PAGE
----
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Ask the Pastor

† Theological musings and answers to selected questions by a confessional Lutheran pastor.

20 September 2008

Privacy Rights and Christian Faith

I’m a student writing a report on privacy rights — specifically, rights for pregnant women. After stumbling onto your site, I’m interested to know your point of view on the issue.

Q 1: As a religious person, what is your understanding of privacy rights?

Mother and ChildA 1: It’s difficult for me to separate my understanding of most issues according being a “religious person” — specifically a “Christian person” — compared to being an “American person,” a “man person,” or any other “person” inhabiting my body. We don’t blend into a smooth mix. Almost every aspect of nature and nurture, of the sacred and the secular, interlock and interact to such a degree that isolating any one of these people is difficult.

Even focusing on my beliefs yields complicated, almost contradictory thoughts. For example, Christianity highly values individual lives. The first people were made in the “image of God. (Genesis 1:27)” In Genesis 9:5-6, the Lord emphasized the value of being created in His image by instituting a life-ending practice. He by established the death penalty for anyone who arbitrarily ended another’s life: “From his fellow man I will require a reckoning for the life of man. Whoever sheds the blood of man, by man shall his blood be shed, for God made man in his own image.”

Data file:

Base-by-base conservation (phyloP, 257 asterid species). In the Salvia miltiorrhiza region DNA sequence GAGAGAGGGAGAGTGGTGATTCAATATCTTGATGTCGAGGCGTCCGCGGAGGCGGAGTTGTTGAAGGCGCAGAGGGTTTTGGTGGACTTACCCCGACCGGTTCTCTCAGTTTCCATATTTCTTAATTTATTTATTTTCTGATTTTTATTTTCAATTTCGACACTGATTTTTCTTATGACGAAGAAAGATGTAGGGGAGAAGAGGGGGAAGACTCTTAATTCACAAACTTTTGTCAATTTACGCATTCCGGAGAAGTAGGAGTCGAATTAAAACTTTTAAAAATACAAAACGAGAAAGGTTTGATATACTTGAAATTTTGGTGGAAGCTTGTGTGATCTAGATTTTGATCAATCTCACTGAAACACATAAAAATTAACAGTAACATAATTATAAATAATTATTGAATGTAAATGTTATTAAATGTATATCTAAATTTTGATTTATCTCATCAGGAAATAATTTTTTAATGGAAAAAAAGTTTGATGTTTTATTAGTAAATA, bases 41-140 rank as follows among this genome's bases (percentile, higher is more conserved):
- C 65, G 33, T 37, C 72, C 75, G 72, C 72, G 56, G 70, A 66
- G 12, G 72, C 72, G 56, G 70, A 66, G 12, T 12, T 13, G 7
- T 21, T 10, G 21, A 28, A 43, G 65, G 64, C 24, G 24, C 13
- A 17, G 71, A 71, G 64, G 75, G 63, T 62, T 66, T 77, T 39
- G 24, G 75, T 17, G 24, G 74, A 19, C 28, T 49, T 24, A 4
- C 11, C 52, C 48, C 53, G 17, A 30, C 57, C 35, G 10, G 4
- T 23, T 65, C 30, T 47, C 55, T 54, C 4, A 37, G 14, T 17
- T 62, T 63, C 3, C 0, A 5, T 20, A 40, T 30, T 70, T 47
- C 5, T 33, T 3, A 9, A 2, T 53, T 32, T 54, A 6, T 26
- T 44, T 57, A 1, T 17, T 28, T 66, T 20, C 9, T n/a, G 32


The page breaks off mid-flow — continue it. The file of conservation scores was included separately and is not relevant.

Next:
Similarly, much of the Old Testament protects the lives and activities of the individual. While they sometimes seem harsh, the penalties for crimes and sins reflect restraint in comparison with Israel’s neighbors. The punishment usually fit the crime and the arbitrary chopping off of body parts — a sad staple of some justice systems — wasn’t allowed. Positive proof, including testimony by multiple witnesses, further safeguarded individuals from wrongful forfeiture of property or life while prohibitions on gossip and gave further protection. Christianity kept and expanded this understanding of individual worth, especially that of the believer. The New Testament equates our value “not with ... silver or gold, but with the precious blood of Christ. (1 Peter 1:18-19)”

Yet while telling individuals how valuable we are in God’s eyes, Scripture also urges each person to surrender individuality for the benefit of others. In Philippians 2:1-11, Paul shows how the most unique Individual in history gave up His “rights” and encourages us to “in humility count others more significant than yourselves. Let each of you look ... also to the interests of others. Have this mind among yourselves, which is yours in Christ Jesus, who, though he was in the form of God, did not count equality with God a thing to be grasped, but made himself nothing, taking the form of a servant, being born in the likeness of men. And being found in human form, he humbled himself by becoming obedient to the point of death, even death on a cross.”